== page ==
NASA said on Wednesday it "made a mistake" in its calculations about a tear in space shuttle Atlantis' heat protection, but that it should not prevent the ship's safe return to Earth.
Deputy shuttle program manager John Shannon told reporters that NASA engineers believe an area beneath a torn heat-resistant blanket near the shuttle's tail had gotten hotter than they first thought during Atlantis' launch into space on June 8.
While the difference in temperatures was relatively small — 410 degrees Fahrenheit — instead of 350 degrees Fahrenheit — and would not have damaged the shuttle, but errors involving shuttle heat shields raise eyebrows since the Columbia disaster in 2003.
"When they modeled it, they made a mistake," Shannon said of the original analysis. "It's pretty obvious we don't like to make mistakes. Nobody does."
Despite the error, officials said the shuttle was on course for landing on Thursday at Kennedy Space Center in Florida if weather permits.
Shannon blamed the error on a faulty assumption about what materials were beneath the inches-long tear. The error was spotted when astronaut Danny Olivas went out to repair the blanket, which protects part of the shuttle from heat when it is in the earth's atmosphere.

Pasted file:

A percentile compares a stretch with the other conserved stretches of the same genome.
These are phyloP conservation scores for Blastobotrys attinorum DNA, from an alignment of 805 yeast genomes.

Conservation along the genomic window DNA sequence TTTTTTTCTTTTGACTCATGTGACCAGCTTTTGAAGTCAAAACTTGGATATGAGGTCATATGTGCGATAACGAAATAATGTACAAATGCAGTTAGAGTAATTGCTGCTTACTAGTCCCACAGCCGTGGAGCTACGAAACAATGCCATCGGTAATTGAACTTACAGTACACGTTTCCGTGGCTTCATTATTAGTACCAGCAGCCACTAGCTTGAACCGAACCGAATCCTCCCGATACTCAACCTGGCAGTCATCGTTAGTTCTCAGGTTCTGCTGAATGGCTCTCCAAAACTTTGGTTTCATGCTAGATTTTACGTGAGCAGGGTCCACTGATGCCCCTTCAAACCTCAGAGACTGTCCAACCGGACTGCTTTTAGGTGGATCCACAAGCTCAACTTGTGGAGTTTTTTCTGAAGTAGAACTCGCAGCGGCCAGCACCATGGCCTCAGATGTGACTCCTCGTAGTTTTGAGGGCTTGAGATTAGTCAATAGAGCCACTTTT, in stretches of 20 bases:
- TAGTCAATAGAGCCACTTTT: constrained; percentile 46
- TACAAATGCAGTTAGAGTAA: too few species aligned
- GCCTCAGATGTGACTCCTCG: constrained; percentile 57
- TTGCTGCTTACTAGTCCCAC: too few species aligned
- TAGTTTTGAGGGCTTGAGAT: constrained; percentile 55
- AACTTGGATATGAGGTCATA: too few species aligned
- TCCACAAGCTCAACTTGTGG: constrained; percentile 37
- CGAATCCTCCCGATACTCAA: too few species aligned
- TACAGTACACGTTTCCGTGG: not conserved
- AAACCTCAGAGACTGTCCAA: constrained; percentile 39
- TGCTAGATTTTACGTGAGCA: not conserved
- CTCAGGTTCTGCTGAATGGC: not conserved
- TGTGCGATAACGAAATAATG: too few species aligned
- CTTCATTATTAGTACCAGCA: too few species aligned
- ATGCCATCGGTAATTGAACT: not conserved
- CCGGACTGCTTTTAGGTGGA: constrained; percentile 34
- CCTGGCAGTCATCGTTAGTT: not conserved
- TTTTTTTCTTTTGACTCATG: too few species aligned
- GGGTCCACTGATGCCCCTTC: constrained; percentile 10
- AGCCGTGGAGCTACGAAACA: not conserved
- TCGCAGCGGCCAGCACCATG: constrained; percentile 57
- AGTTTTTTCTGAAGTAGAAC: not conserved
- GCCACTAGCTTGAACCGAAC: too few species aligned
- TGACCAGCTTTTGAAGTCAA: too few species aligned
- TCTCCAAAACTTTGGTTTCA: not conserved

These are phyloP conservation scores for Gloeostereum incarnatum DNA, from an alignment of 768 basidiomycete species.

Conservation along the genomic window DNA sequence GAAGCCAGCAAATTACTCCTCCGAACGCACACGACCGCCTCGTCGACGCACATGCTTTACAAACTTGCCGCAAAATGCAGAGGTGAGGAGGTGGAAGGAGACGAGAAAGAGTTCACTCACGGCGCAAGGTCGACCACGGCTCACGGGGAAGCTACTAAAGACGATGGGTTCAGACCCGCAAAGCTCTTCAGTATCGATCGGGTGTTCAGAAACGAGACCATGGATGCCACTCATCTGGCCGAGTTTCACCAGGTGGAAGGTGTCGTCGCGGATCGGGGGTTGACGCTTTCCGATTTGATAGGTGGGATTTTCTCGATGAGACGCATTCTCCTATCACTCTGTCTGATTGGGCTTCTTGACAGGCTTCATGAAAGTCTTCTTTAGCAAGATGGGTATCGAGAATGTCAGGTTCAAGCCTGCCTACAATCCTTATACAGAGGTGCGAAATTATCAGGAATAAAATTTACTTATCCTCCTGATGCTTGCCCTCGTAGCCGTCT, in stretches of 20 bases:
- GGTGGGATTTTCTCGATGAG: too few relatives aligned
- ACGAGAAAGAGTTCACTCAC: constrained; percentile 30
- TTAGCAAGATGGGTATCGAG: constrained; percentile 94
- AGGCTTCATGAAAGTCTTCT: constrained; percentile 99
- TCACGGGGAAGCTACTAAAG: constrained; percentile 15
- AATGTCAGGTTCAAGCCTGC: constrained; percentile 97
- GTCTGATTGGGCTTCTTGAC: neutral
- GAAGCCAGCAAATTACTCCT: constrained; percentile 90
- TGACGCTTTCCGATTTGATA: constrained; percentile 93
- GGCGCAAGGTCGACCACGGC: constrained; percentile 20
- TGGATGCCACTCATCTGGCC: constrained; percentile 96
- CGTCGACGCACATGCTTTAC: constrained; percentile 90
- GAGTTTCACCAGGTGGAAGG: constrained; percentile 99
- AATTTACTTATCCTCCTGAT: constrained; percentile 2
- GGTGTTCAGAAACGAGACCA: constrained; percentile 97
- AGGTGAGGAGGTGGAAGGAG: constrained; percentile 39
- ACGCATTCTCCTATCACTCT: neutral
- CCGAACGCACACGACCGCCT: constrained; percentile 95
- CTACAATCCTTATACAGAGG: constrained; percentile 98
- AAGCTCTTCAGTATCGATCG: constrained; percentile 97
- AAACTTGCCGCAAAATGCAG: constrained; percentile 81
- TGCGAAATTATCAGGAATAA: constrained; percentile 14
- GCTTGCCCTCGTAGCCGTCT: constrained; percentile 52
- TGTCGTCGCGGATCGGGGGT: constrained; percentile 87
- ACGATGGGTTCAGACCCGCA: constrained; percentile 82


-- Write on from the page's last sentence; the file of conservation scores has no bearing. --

Instead of a cushioning layer NASA had expected, there was a graphite material.
Shannon, in a briefing at Johnson Space Center, blamed bad paperwork for the mistake, but said the error posed no threat to Atlantis.
"Is it any kind of concern to us? No, it's not," he said. Later, shuttle managers officially deemed the shuttle fit for landing, NASA said.
Columbia broke apart in 2003 as it came back to Earth because of an undetected break in its heat shield caused by a strike of loose insulation from the fuel tank at launch. The seven astronauts on board were killed.
Landing flight director Norm Knight said NASA hopes to bring Atlantis back to Kennedy Space Center in Florida on Thursday, but the weather forecast is for low clouds and possible nearby thunderstorms, both of which would prevent landing.
"I know the forecast now is no-go, but weather changes," Knight said. "If weather doesn't cooperate we will keep the crew safe and the vehicle safe and go around for another day."
If Atlantis cannot land on Thursday, NASA will consider directing it to Edwards Air Force Base in California on Friday, he said. The shuttle has enough supplies to stay in space until Sunday.
Atlantis was docked to the International Space Station for nine days, during which the crew installed a new pair solar power panels to generate additional electricity.
The crew conducted four spacewalks to help prepare the $100 billion orbital outpost for the arrival of new laboratories built by Europe and Japan.
A key set of computers on the station crashed for several days but were restored by an improvised rewiring job.
The U.S. space agency plans 12 more construction missions to the space station, which is slightly more than halfway built, before the shuttle fleet is retired in 2010.
Additional reporting by Irene Klotz in Cape Canaveral.